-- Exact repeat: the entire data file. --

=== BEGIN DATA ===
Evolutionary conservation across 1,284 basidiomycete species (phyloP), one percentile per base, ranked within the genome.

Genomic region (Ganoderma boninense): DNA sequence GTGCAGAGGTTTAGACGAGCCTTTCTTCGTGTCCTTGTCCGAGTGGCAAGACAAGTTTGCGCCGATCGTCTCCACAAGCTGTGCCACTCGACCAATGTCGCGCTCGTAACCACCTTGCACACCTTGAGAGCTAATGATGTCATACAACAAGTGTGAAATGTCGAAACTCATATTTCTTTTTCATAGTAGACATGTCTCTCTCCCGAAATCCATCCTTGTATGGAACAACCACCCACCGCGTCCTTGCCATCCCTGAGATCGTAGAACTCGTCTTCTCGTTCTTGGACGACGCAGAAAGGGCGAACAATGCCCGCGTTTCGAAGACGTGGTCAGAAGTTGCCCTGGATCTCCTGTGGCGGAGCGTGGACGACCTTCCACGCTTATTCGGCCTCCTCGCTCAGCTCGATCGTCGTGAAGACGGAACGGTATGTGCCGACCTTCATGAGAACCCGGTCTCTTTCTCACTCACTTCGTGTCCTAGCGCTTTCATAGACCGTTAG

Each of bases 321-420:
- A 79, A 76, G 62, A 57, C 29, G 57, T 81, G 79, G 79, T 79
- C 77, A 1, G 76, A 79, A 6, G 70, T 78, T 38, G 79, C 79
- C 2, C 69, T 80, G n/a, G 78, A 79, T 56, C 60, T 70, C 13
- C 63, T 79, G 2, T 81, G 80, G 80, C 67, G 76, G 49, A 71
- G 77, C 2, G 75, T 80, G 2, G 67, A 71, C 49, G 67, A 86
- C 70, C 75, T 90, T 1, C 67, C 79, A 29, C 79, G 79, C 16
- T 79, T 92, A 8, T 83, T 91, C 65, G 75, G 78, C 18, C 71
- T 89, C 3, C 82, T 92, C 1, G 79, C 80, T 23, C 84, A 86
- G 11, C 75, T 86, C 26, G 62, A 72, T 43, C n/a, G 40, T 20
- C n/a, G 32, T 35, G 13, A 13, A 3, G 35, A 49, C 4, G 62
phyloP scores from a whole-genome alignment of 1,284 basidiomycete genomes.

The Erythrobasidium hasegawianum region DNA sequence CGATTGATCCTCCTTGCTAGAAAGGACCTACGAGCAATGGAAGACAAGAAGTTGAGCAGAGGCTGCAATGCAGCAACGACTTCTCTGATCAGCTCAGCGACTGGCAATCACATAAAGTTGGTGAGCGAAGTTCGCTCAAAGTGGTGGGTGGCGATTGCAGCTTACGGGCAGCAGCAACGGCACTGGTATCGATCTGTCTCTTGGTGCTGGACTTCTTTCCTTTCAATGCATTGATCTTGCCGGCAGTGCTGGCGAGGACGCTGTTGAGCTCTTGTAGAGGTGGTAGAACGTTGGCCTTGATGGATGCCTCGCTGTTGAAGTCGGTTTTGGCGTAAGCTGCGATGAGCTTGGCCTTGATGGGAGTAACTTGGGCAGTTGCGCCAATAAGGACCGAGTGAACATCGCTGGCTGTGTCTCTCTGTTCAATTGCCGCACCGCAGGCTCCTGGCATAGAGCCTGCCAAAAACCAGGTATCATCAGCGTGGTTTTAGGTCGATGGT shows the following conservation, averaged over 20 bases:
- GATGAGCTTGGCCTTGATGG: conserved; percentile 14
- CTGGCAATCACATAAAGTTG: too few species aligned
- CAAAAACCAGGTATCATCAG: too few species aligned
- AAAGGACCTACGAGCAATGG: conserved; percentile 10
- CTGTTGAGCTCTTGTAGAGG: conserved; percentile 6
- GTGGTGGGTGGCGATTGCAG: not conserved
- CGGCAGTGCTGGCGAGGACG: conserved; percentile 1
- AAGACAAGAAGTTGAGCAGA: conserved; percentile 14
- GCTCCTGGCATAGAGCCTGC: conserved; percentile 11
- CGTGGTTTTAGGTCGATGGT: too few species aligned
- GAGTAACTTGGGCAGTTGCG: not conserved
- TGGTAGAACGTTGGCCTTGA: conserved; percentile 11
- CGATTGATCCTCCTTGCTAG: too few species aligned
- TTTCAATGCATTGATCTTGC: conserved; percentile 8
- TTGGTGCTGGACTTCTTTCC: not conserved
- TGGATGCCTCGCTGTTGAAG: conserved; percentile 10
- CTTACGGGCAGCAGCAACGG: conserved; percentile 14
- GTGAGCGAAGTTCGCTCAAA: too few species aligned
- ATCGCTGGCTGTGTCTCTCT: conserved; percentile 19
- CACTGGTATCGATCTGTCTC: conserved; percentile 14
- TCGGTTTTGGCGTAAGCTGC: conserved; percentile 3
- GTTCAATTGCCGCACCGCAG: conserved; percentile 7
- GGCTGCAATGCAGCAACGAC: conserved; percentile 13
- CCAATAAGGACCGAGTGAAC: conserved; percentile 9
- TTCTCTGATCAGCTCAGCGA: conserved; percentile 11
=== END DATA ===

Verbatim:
Evolutionary conservation across 1,284 basidiomycete species (phyloP), one percentile per base, ranked within the genome.

Genomic region (Ganoderma boninense): DNA sequence GTGCAGAGGTTTAGACGAGCCTTTCTTCGTGTCCTTGTCCGAGTGGCAAGACAAGTTTGCGCCGATCGTCTCCACAAGCTGTGCCACTCGACCAATGTCGCGCTCGTAACCACCTTGCACACCTTGAGAGCTAATGATGTCATACAACAAGTGTGAAATGTCGAAACTCATATTTCTTTTTCATAGTAGACATGTCTCTCTCCCGAAATCCATCCTTGTATGGAACAACCACCCACCGCGTCCTTGCCATCCCTGAGATCGTAGAACTCGTCTTCTCGTTCTTGGACGACGCAGAAAGGGCGAACAATGCCCGCGTTTCGAAGACGTGGTCAGAAGTTGCCCTGGATCTCCTGTGGCGGAGCGTGGACGACCTTCCACGCTTATTCGGCCTCCTCGCTCAGCTCGATCGTCGTGAAGACGGAACGGTATGTGCCGACCTTCATGAGAACCCGGTCTCTTTCTCACTCACTTCGTGTCCTAGCGCTTTCATAGACCGTTAG

Each of bases 321-420:
- A 79, A 76, G 62, A 57, C 29, G 57, T 81, G 79, G 79, T 79
- C 77, A 1, G 76, A 79, A 6, G 70, T 78, T 38, G 79, C 79
- C 2, C 69, T 80, G n/a, G 78, A 79, T 56, C 60, T 70, C 13
- C 63, T 79, G 2, T 81, G 80, G 80, C 67, G 76, G 49, A 71
- G 77, C 2, G 75, T 80, G 2, G 67, A 71, C 49, G 67, A 86
- C 70, C 75, T 90, T 1, C 67, C 79, A 29, C 79, G 79, C 16
- T 79, T 92, A 8, T 83, T 91, C 65, G 75, G 78, C 18, C 71
- T 89, C 3, C 82, T 92, C 1, G 79, C 80, T 23, C 84, A 86
- G 11, C 75, T 86, C 26, G 62, A 72, T 43, C n/a, G 40, T 20
- C n/a, G 32, T 35, G 13, A 13, A 3, G 35, A 49, C 4, G 62
phyloP scores from a whole-genome alignment of 1,284 basidiomycete genomes.

The Erythrobasidium hasegawianum region DNA sequence CGATTGATCCTCCTTGCTAGAAAGGACCTACGAGCAATGGAAGACAAGAAGTTGAGCAGAGGCTGCAATGCAGCAACGACTTCTCTGATCAGCTCAGCGACTGGCAATCACATAAAGTTGGTGAGCGAAGTTCGCTCAAAGTGGTGGGTGGCGATTGCAGCTTACGGGCAGCAGCAACGGCACTGGTATCGATCTGTCTCTTGGTGCTGGACTTCTTTCCTTTCAATGCATTGATCTTGCCGGCAGTGCTGGCGAGGACGCTGTTGAGCTCTTGTAGAGGTGGTAGAACGTTGGCCTTGATGGATGCCTCGCTGTTGAAGTCGGTTTTGGCGTAAGCTGCGATGAGCTTGGCCTTGATGGGAGTAACTTGGGCAGTTGCGCCAATAAGGACCGAGTGAACATCGCTGGCTGTGTCTCTCTGTTCAATTGCCGCACCGCAGGCTCCTGGCATAGAGCCTGCCAAAAACCAGGTATCATCAGCGTGGTTTTAGGTCGATGGT shows the following conservation, averaged over 20 bases:
- GATGAGCTTGGCCTTGATGG: conserved; percentile 14
- CTGGCAATCACATAAAGTTG: too few species aligned
- CAAAAACCAGGTATCATCAG: too few species aligned
- AAAGGACCTACGAGCAATGG: conserved; percentile 10
- CTGTTGAGCTCTTGTAGAGG: conserved; percentile 6
- GTGGTGGGTGGCGATTGCAG: not conserved
- CGGCAGTGCTGGCGAGGACG: conserved; percentile 1
- AAGACAAGAAGTTGAGCAGA: conserved; percentile 14
- GCTCCTGGCATAGAGCCTGC: conserved; percentile 11
- CGTGGTTTTAGGTCGATGGT: too few species aligned
- GAGTAACTTGGGCAGTTGCG: not conserved
- TGGTAGAACGTTGGCCTTGA: conserved; percentile 11
- CGATTGATCCTCCTTGCTAG: too few species aligned
- TTTCAATGCATTGATCTTGC: conserved; percentile 8
- TTGGTGCTGGACTTCTTTCC: not conserved
- TGGATGCCTCGCTGTTGAAG: conserved; percentile 10
- CTTACGGGCAGCAGCAACGG: conserved; percentile 14
- GTGAGCGAAGTTCGCTCAAA: too few species aligned
- ATCGCTGGCTGTGTCTCTCT: conserved; percentile 19
- CACTGGTATCGATCTGTCTC: conserved; percentile 14
- TCGGTTTTGGCGTAAGCTGC: conserved; percentile 3
- GTTCAATTGCCGCACCGCAG: conserved; percentile 7
- GGCTGCAATGCAGCAACGAC: conserved; percentile 13
- CCAATAAGGACCGAGTGAAC: conserved; percentile 9
- TTCTCTGATCAGCTCAGCGA: conserved; percentile 11